1954 Ford Crestline Sunliner
|Manufacturer||Ford Motor Company|
|Production||1952 to 1954 model years|
|Body and chassis|
|Body style||4-door sedan
4-door station wagon
|Engine||223 CID L6
239 CID V8
The Crestline was introduced as the top trim level of the 1952 Ford range, above the intermediate-level Customline and base level Mainline. It was offered in Victoria, Sunliner and Ranch Wagon versions with 2-door hardtop, 2-door convertible and 4-door station wagon body styles respectively. Crestlines were offered only with a 239 CID “L-head” V8 engine.
The Crestline was updated with minor styling and trim changes for 1953. It retained its position as the top trim level in the Ford range while body styles and engine availability also remained unchanged.
For 1954 the Crestline was again updated with minor styling and trim changes. Fordor Sedan and Skyliner versions were added, the latter being a 2-door hardtop with a tinted transparent panel in the front section of the roof. New 223 CID straight-six and 239 CID overhead valve V8 engines were offered.
1954 Ford Crestline Skyliner
1949 Ford Crestliner
Ford1949 Ford Custom Club Coupe Overview Manufacturer Ford Motor Company Production 1949–1951 Assembly Chester, Pennsylvania
Long Beach, California
Saint Paul, Minnesota
Body and chassis Class Full-size Ford Body style 2-door sedan
2-door station wagon
2-door coupé utility (Australia)
Layout FR layout Powertrain Engine 226 CID (3.7 L) L-head I6
239 CID (3.9 L) Flathead V8100 HP
Dimensions Wheelbase 114 in (2,896 mm) Length 196.8 in (4,999 mm) Width 71.7 in (1,821 mm) Curb weight 3,110–3,770 lb (1,410–1,710 kg) Chronology Predecessor 1941 Ford Successor 1952 Ford
The 1949 Ford was an American automobile produced by the Ford Motor Company. It was the first all-new automobile design introduced by the Big Three after World War II, civilian production having been suspended during the war, and the 1946-1948 models from Ford, GM, and Chrysler being updates of their pre-war models. Popularly called the “Shoebox Ford” for its slab-sided, “ponton” design, the 1949 Ford is credited both with saving Ford and ushering in modern streamlined car design with changes such as integrated fenders and more . The design would continue through the 1951 model year.
After sticking with its well-received previous model through model year 1948, Ford completely redesigned its namesake car for the year 1949. Save for its drive-train, this was an all-new car in every way, with a modernladder frame now supporting a coil spring suspension in front and longitudinal semi-elliptical springs in back. The engine was moved forward to make more room in the passenger compartment and the antiquated “torque tube” was replaced by a modern drive shaft. Ford’s popular 226 CID (3.7 L) L-head straight-6 and 239 CID (3.9 L) Flathead V8 remained, now rated at 90 hp (67 kW) and 100 hp (75 kW), respectively.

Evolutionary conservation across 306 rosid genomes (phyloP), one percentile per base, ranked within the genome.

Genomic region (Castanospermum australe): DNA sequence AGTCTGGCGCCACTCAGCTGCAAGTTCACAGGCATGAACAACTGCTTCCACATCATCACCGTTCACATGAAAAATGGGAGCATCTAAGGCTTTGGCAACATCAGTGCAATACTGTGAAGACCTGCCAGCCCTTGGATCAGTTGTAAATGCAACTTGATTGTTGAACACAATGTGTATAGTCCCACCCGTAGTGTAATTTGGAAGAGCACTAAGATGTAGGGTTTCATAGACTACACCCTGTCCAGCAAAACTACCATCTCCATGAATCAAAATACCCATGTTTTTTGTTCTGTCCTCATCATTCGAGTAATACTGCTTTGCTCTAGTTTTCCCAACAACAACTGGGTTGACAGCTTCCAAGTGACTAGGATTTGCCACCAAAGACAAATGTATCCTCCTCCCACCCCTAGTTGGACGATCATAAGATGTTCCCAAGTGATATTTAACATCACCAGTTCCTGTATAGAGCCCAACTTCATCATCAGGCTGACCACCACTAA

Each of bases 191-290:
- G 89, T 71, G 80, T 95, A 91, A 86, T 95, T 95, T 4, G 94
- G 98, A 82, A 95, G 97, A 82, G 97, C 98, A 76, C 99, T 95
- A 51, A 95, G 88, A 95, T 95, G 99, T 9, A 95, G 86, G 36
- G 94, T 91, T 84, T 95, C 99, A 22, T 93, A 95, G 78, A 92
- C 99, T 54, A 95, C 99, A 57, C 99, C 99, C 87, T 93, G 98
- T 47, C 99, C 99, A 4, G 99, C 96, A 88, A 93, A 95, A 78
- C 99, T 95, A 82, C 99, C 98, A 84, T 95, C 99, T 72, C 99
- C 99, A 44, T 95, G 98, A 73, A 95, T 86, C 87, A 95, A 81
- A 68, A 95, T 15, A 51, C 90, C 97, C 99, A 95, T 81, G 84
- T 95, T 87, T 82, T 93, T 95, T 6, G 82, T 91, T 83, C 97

The 1949 models debuted at a gala at the Waldorf-Astoria Hotel in New York City in June 1948, with a carousel of the new Fords complemented by a revolving demonstration of the new chassis. The new integrated steel structure was advertised as a “lifeguard body”, and even the woody wagon was steel at heart. The convertible frame had an “X member” for structural rigidity.
From a customer’s perspective, the old Custom, De Luxe, and Super De Luxe lines were replaced by new Standard and Custom trims and the cars gained a modern look with completely integrated rear fenders and just a hint of a fender in front. The new styling approach was also evident in the 1949 Mercury Eight and the all-new Lincoln Cosmopolitan.
1950See also: Ford Country Squire
1950 saw a new Crestliner “sports sedan”—a 2-door sedan with 2-tone paint intended to battle Chevrolet‘s popular hardtop coupe of 1950. Another new name was Country Squire, which referred to the 2-door wood-sided station wagon. All wagons received flat-folding middle seats at mid-year, an innovation that would reappear in the minivans of the 1990s. The 1949 and 1950 styling was similar, with a single central “bullet” in the frowning chrome grille. In the center there was a red space that had either a 6 or 8 depending if the car had the six-cylinder engine or the V8. The trim lines were renamed as well, with “Standard” becoming “Deluxe” and “Custom” renamed “Custom Deluxe”. The new Fords got the now-famous “Ford Crest” which appeared on the division’s vehicles for many decades in one form or another. In 1950, Ford also manufactured a lesser known Business Coupe.
The 1951 Fords featured an optional Ford-O-Matic automatic transmission for the first time. Ford finally answered the Chevrolet Bel Air charge with the Victoria hardtop in 1951. The car was an instant hit, outselling the Chevy by nearly 10%. The Crestliner continued for one more year, however. All 1951 Fords sported a new “dual-bullet” grille and heavy chrome bumpers. This year Ford also added a new “turn-key” ignition. Front suspension is independent coil springs. Head room was 36.1 inches.
The 1949, ’50 and ’51 V8 models were also produced in Australia, offered in 4-door sedan and as a 2-door coupe utility body styles. The coupe utility was a uniquely Australian variant, developed by Ford Australia. Australian content on the locally produced models had reached 80% by 1950.